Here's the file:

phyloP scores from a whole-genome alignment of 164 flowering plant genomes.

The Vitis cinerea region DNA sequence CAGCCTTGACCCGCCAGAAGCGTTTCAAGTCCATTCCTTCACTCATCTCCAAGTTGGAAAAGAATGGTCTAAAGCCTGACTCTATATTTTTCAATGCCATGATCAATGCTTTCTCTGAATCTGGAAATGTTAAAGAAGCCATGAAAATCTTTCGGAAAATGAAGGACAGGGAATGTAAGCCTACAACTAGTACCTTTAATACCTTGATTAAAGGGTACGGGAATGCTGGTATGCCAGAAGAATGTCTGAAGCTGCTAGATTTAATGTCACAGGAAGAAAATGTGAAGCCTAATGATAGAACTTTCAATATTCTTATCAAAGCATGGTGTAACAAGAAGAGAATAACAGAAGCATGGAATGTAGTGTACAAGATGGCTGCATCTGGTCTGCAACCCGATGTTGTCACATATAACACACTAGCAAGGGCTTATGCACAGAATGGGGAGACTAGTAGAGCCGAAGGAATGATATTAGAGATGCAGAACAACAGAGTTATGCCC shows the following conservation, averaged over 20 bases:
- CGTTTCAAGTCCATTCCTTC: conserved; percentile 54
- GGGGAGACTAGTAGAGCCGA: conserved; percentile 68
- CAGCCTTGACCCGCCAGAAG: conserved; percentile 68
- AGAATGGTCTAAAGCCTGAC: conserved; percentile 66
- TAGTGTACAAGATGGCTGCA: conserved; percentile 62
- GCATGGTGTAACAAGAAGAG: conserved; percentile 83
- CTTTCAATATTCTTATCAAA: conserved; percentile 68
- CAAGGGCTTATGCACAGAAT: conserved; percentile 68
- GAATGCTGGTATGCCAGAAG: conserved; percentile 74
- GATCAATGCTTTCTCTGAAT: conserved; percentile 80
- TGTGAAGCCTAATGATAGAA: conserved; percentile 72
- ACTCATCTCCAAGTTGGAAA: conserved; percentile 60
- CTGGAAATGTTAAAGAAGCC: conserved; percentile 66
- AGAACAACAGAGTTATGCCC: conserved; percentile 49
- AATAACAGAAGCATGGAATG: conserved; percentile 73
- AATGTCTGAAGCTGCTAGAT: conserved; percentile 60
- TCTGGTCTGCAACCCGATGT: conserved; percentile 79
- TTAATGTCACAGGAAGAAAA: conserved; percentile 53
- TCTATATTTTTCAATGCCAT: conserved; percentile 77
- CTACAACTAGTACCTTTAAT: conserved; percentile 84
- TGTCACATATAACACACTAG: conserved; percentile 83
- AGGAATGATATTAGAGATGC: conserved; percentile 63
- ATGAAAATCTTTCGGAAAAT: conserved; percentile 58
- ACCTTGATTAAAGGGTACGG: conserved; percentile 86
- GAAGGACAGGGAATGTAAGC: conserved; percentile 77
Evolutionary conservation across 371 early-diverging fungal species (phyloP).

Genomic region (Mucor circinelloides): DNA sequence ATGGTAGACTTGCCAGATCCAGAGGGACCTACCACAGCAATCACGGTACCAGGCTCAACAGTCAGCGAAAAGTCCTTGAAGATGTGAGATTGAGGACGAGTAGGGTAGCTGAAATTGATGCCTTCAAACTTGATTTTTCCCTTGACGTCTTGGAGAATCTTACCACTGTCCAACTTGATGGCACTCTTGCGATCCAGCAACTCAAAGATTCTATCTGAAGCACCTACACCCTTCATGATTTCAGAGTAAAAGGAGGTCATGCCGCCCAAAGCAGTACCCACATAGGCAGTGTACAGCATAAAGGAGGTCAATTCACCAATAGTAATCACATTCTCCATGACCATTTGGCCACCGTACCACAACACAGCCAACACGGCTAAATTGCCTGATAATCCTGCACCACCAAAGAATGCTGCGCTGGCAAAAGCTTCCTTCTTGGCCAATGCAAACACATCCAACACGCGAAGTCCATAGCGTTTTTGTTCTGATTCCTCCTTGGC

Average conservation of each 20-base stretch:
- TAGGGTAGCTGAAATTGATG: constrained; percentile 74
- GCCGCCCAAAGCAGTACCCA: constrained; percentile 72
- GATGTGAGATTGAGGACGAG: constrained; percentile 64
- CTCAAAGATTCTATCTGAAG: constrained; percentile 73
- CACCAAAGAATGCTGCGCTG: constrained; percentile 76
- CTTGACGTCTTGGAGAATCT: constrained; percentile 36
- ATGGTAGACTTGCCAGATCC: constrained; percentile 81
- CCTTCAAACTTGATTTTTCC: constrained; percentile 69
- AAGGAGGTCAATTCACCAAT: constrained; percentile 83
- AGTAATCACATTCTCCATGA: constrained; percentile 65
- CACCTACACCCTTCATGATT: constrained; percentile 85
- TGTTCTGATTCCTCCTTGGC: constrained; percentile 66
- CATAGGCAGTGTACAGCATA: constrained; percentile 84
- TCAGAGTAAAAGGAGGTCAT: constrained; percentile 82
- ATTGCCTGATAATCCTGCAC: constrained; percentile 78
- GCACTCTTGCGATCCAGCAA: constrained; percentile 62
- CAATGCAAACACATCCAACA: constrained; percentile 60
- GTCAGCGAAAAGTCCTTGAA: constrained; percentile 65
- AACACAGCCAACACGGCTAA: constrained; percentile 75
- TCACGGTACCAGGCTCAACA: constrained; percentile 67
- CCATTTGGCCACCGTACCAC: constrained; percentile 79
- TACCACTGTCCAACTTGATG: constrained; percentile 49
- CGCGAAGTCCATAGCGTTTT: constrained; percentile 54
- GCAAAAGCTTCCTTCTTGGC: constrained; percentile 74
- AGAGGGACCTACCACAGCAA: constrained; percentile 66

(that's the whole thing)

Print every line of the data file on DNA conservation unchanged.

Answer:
phyloP scores from a whole-genome alignment of 164 flowering plant genomes.

The Vitis cinerea region DNA sequence CAGCCTTGACCCGCCAGAAGCGTTTCAAGTCCATTCCTTCACTCATCTCCAAGTTGGAAAAGAATGGTCTAAAGCCTGACTCTATATTTTTCAATGCCATGATCAATGCTTTCTCTGAATCTGGAAATGTTAAAGAAGCCATGAAAATCTTTCGGAAAATGAAGGACAGGGAATGTAAGCCTACAACTAGTACCTTTAATACCTTGATTAAAGGGTACGGGAATGCTGGTATGCCAGAAGAATGTCTGAAGCTGCTAGATTTAATGTCACAGGAAGAAAATGTGAAGCCTAATGATAGAACTTTCAATATTCTTATCAAAGCATGGTGTAACAAGAAGAGAATAACAGAAGCATGGAATGTAGTGTACAAGATGGCTGCATCTGGTCTGCAACCCGATGTTGTCACATATAACACACTAGCAAGGGCTTATGCACAGAATGGGGAGACTAGTAGAGCCGAAGGAATGATATTAGAGATGCAGAACAACAGAGTTATGCCC shows the following conservation, averaged over 20 bases:
- CGTTTCAAGTCCATTCCTTC: conserved; percentile 54
- GGGGAGACTAGTAGAGCCGA: conserved; percentile 68
- CAGCCTTGACCCGCCAGAAG: conserved; percentile 68
- AGAATGGTCTAAAGCCTGAC: conserved; percentile 66
- TAGTGTACAAGATGGCTGCA: conserved; percentile 62
- GCATGGTGTAACAAGAAGAG: conserved; percentile 83
- CTTTCAATATTCTTATCAAA: conserved; percentile 68
- CAAGGGCTTATGCACAGAAT: conserved; percentile 68
- GAATGCTGGTATGCCAGAAG: conserved; percentile 74
- GATCAATGCTTTCTCTGAAT: conserved; percentile 80
- TGTGAAGCCTAATGATAGAA: conserved; percentile 72
- ACTCATCTCCAAGTTGGAAA: conserved; percentile 60
- CTGGAAATGTTAAAGAAGCC: conserved; percentile 66
- AGAACAACAGAGTTATGCCC: conserved; percentile 49
- AATAACAGAAGCATGGAATG: conserved; percentile 73
- AATGTCTGAAGCTGCTAGAT: conserved; percentile 60
- TCTGGTCTGCAACCCGATGT: conserved; percentile 79
- TTAATGTCACAGGAAGAAAA: conserved; percentile 53
- TCTATATTTTTCAATGCCAT: conserved; percentile 77
- CTACAACTAGTACCTTTAAT: conserved; percentile 84
- TGTCACATATAACACACTAG: conserved; percentile 83
- AGGAATGATATTAGAGATGC: conserved; percentile 63
- ATGAAAATCTTTCGGAAAAT: conserved; percentile 58
- ACCTTGATTAAAGGGTACGG: conserved; percentile 86
- GAAGGACAGGGAATGTAAGC: conserved; percentile 77
Evolutionary conservation across 371 early-diverging fungal species (phyloP).

Genomic region (Mucor circinelloides): DNA sequence ATGGTAGACTTGCCAGATCCAGAGGGACCTACCACAGCAATCACGGTACCAGGCTCAACAGTCAGCGAAAAGTCCTTGAAGATGTGAGATTGAGGACGAGTAGGGTAGCTGAAATTGATGCCTTCAAACTTGATTTTTCCCTTGACGTCTTGGAGAATCTTACCACTGTCCAACTTGATGGCACTCTTGCGATCCAGCAACTCAAAGATTCTATCTGAAGCACCTACACCCTTCATGATTTCAGAGTAAAAGGAGGTCATGCCGCCCAAAGCAGTACCCACATAGGCAGTGTACAGCATAAAGGAGGTCAATTCACCAATAGTAATCACATTCTCCATGACCATTTGGCCACCGTACCACAACACAGCCAACACGGCTAAATTGCCTGATAATCCTGCACCACCAAAGAATGCTGCGCTGGCAAAAGCTTCCTTCTTGGCCAATGCAAACACATCCAACACGCGAAGTCCATAGCGTTTTTGTTCTGATTCCTCCTTGGC

Average conservation of each 20-base stretch:
- TAGGGTAGCTGAAATTGATG: constrained; percentile 74
- GCCGCCCAAAGCAGTACCCA: constrained; percentile 72
- GATGTGAGATTGAGGACGAG: constrained; percentile 64
- CTCAAAGATTCTATCTGAAG: constrained; percentile 73
- CACCAAAGAATGCTGCGCTG: constrained; percentile 76
- CTTGACGTCTTGGAGAATCT: constrained; percentile 36
- ATGGTAGACTTGCCAGATCC: constrained; percentile 81
- CCTTCAAACTTGATTTTTCC: constrained; percentile 69
- AAGGAGGTCAATTCACCAAT: constrained; percentile 83
- AGTAATCACATTCTCCATGA: constrained; percentile 65
- CACCTACACCCTTCATGATT: constrained; percentile 85
- TGTTCTGATTCCTCCTTGGC: constrained; percentile 66
- CATAGGCAGTGTACAGCATA: constrained; percentile 84
- TCAGAGTAAAAGGAGGTCAT: constrained; percentile 82
- ATTGCCTGATAATCCTGCAC: constrained; percentile 78
- GCACTCTTGCGATCCAGCAA: constrained; percentile 62
- CAATGCAAACACATCCAACA: constrained; percentile 60
- GTCAGCGAAAAGTCCTTGAA: constrained; percentile 65
- AACACAGCCAACACGGCTAA: constrained; percentile 75
- TCACGGTACCAGGCTCAACA: constrained; percentile 67
- CCATTTGGCCACCGTACCAC: constrained; percentile 79
- TACCACTGTCCAACTTGATG: constrained; percentile 49
- CGCGAAGTCCATAGCGTTTT: constrained; percentile 54
- GCAAAAGCTTCCTTCTTGGC: constrained; percentile 74
- AGAGGGACCTACCACAGCAA: constrained; percentile 66